The High Court ruled on the correct interpretation of the original “partisan” provision of the 1971 Act

In the clause “had that citizenship by his birth, adoption, naturalisation or registration in the United Kingdom”, does the requirement for it to be in the United Kingdom apply to just registration or all of the other means of acquiring citizenship on the list? This was the question before the High Court in Murugason v Secretary of State for the Home Department [2022] EWHC 3160 (Admin).


Mr Murugason’s father was born in 1948 in Penang, a British dominion at the time, and was thus a British subject by birth. When the British Nationality Act 1948 came into force, his father became a Citizen of the UK and Colonies (CUKC).

In 1957, Malaysia gained independence, which led to most of its citizens losing their CUKC status, as was the norm when former colonies gained independence. Penang, however, was unusual in that the UK exceptionally agreed that its residents could keep their CUKC status. Mr Murugason’s father remained a CUKC.

Mr Murugason was born on 13 December 1972 and became a CUKC by descent by virtue of section 5(1) of the British Nationality Act 1948. Following Mr Murugason’s unsuccessful application for either a British passport or a certificate of entitlement, he challenged the Home Office’s position that he did not have right of abode by way of judicial review.

Patrial or non-patrial

Whether Mr Murugason has right of abode depends on the “patrial” provisions introduced by the Immigration Act 1971. These provisions were intended to separate CUKCs who had a right of abode in the UK through their relationship to the country from “non-patrial” CUKCs who found themselves with no right of abode in the UK despite their nationality.

Section 2(1)(b) of the 1971 Act, as it was then, on which Mr Murugason relied, reads:

Statement of right of abode, and related amendments as to citizenship by registration

(1) A person is under this Act to have the right of abode in the United Kingdom if—


(b) he is a citizen of the United Kingdom and Colonies born to or legally adopted by a parent who had that citizenship at the time of the birth or adoption, and the parent either—

(i) then had that citizenship by his birth, adoption, naturalisation or (except as mentioned below) registration in the United Kingdom or in any of the Islands


Mr Murugason argued he is a CUKC citizen born to a parent who, at the time of his birth, had CUKC citizenship by birth and that was all that was required. His father’s birth did not have to be in the UK because the “in the United Kingdom or in any of the islands” referred only to registration, the last item on the list.

The Home Secretary disagreed, arguing that “in the United Kingdom or in any of the islands” modified the whole list, including “by his birth”. As his father was not born in the UK, he was excluded from this provision and was thus a “non-patrial”, with no right of abode. The High Court agreed.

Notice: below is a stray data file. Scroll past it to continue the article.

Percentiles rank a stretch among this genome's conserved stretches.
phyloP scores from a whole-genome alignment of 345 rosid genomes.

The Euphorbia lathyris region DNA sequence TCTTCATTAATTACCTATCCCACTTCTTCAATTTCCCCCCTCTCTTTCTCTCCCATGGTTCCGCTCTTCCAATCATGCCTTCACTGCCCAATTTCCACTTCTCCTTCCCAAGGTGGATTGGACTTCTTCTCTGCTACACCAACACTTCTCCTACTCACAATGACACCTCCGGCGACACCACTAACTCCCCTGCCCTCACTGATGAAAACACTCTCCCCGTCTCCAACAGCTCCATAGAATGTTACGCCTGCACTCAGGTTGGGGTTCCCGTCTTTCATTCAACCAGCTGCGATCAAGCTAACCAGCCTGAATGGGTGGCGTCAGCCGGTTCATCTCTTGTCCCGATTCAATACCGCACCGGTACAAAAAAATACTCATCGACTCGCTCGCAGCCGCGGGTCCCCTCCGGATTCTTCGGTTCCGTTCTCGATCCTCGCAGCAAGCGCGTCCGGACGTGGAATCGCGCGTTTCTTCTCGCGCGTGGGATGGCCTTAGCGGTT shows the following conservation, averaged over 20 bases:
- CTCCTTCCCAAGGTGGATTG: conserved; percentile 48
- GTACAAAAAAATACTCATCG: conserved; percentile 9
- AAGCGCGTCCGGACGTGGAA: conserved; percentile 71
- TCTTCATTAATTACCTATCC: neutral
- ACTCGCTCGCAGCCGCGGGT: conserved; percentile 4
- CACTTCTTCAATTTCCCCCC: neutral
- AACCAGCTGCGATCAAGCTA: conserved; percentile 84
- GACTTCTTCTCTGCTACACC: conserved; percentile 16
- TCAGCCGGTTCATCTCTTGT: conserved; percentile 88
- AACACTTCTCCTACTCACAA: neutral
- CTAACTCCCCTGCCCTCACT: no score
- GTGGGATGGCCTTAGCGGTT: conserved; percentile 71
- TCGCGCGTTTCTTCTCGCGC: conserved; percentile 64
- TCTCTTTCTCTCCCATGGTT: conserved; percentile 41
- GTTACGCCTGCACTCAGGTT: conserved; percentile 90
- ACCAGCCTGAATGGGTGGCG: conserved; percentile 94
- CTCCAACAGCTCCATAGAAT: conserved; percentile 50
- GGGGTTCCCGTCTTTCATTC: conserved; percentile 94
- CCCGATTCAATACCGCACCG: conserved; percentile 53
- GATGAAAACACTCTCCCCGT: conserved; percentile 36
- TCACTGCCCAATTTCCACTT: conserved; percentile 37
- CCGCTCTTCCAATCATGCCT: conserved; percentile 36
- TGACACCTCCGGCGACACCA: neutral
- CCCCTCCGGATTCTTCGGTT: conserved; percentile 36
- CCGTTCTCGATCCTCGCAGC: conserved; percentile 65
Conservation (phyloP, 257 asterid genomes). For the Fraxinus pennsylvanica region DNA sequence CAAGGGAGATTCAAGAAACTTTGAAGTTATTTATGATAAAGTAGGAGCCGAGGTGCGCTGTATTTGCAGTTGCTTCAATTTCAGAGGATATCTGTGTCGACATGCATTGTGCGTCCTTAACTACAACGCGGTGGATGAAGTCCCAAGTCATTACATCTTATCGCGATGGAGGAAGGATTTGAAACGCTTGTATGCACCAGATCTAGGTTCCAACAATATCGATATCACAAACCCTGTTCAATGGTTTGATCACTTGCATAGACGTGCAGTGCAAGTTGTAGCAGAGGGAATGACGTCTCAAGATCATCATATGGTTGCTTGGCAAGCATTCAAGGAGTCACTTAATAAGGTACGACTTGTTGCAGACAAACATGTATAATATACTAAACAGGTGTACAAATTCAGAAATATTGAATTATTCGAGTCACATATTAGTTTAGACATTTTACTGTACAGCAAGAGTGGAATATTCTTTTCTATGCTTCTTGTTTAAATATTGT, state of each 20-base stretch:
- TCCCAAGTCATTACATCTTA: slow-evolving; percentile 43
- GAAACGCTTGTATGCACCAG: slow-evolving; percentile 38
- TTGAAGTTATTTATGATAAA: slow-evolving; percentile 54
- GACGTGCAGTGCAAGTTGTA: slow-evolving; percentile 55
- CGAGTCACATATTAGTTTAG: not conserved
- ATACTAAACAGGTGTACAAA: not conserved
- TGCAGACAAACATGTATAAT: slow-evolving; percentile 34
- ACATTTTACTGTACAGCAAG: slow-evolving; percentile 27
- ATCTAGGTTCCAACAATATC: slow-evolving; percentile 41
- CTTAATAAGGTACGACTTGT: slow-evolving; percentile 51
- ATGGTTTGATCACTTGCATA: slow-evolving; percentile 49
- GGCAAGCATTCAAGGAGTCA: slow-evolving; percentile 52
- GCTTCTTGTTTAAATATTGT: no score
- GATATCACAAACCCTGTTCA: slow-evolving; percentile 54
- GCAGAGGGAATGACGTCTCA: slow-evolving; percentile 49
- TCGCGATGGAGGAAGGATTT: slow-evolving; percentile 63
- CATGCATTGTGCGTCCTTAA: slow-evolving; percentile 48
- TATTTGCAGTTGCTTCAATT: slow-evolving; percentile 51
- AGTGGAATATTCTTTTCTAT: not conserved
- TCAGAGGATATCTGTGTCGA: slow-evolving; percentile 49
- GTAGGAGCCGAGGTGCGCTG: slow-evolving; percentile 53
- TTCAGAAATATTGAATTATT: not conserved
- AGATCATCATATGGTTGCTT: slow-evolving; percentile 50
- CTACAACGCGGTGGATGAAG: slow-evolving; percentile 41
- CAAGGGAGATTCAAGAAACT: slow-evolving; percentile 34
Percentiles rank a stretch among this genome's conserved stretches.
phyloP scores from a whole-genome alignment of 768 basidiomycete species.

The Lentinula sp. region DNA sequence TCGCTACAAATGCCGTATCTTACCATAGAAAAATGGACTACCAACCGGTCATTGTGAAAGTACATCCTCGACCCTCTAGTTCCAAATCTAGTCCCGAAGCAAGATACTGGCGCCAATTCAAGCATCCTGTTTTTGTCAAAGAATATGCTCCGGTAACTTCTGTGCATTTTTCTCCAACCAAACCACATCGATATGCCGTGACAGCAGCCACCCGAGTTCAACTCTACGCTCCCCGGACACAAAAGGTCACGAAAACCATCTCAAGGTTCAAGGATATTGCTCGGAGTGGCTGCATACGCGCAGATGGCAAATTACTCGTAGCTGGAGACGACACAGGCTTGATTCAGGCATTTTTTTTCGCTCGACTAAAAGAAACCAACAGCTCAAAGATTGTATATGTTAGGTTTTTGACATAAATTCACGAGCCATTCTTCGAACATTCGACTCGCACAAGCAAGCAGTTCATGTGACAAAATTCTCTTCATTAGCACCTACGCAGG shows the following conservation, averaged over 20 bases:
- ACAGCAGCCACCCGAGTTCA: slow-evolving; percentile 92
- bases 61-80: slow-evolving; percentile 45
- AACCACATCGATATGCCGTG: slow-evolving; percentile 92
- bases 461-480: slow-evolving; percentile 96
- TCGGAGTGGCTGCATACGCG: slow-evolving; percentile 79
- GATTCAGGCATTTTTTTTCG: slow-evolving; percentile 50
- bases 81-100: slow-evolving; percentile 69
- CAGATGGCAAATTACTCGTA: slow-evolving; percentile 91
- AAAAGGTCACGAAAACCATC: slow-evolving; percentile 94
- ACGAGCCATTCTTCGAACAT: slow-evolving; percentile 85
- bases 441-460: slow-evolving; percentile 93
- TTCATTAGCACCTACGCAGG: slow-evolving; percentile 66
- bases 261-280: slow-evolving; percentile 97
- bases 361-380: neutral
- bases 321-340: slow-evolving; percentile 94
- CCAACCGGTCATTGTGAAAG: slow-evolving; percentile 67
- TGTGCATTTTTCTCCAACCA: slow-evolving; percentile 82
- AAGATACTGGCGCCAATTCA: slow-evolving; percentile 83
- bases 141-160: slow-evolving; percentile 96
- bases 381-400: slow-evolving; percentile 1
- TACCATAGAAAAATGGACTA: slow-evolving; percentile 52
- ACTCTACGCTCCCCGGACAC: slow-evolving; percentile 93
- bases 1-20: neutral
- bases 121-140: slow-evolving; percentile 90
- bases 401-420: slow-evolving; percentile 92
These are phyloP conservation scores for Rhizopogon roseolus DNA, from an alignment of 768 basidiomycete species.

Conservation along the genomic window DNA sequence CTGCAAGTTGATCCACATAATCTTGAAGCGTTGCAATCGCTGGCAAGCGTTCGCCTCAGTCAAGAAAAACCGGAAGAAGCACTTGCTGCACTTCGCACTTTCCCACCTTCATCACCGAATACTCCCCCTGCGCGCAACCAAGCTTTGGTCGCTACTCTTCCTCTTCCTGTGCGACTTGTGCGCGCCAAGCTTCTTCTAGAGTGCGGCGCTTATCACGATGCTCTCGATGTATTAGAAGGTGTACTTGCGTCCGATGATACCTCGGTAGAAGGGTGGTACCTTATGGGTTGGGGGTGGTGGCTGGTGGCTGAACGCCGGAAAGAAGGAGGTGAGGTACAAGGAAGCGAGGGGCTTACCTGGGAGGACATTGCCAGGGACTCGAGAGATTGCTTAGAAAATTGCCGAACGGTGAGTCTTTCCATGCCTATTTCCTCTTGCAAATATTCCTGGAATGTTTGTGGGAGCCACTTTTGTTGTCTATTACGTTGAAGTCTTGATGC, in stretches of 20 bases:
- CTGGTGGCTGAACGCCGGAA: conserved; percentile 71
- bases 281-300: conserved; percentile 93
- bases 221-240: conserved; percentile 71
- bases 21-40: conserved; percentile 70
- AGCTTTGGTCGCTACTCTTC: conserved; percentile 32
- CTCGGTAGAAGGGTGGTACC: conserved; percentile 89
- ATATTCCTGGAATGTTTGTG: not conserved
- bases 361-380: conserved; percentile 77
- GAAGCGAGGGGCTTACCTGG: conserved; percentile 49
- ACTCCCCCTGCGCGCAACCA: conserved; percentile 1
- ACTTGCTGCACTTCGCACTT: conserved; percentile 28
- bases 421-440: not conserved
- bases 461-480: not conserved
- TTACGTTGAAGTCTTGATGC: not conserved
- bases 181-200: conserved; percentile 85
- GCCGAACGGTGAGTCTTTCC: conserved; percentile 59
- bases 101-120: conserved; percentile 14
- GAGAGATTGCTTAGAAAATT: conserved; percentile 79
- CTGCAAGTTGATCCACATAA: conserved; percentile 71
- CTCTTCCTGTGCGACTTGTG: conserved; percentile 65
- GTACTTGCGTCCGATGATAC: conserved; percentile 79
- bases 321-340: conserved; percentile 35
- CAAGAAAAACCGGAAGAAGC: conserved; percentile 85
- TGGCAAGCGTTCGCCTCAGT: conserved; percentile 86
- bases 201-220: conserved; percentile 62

A case for the Oxford comma

On a purely linguistic analysis, the judge found that if the “in the UK” modifier was supposed to relate only to registration, the drafters of the Act would have put a comma before it.

“15. […] There is a difference in sense between the two constructions –

i) “by his birth, adoption, naturalisation or registration in the United Kingdom”;


ii) “by his birth, adoption, naturalisation, or registration in the United Kingdom”.

16. An even clearer way in which to signal that the qualifying words only applied to ‘registration’, if that was what was intended, would have been to insert another ‘or’ and ‘by his’ as follows: “by his birth, adoption or naturalisation, or by his registration in the United Kingdom.”

Thus, “in the United Kingdom” was intended to apply to all four ways of gaining citizenship.

The court found that this construction is supported by other parts of the Act, such as section 2(1)(d), which provides an alternative method of acquiring a right of abode to a Commonwealth citizen by descent, but only where the parent was a CUKC “by his birth in the United Kingdom or in any of the islands”. The judge found no reason “why this route should be limited to those whose parent was born in the UK” but the other route should not.

The court held that the purpose behind the legislation was clear: to separate CUKCs into patrials, who had a right of abode, and non-patrials, who did not. In that context, restricting the “in the UK” qualifier to just one of the four methods of gaining citizenship did not make sense. Mr Murugason did not, therefore, have a right of abode.


This is not a particularly surprising conclusion. Had Mr Murugason’s argument about the correct construction of that phrase been correct, millions more people in the world would have a right of abode in the UK, defeating the purpose of the patrial and non-patrial distinction in the 1971 Act. Still, it’s a good reminder that however messily the Immigration Rules are sometimes drafted, it is still possible to rely on a purely linguistic interpretation of an Act of Parliament.

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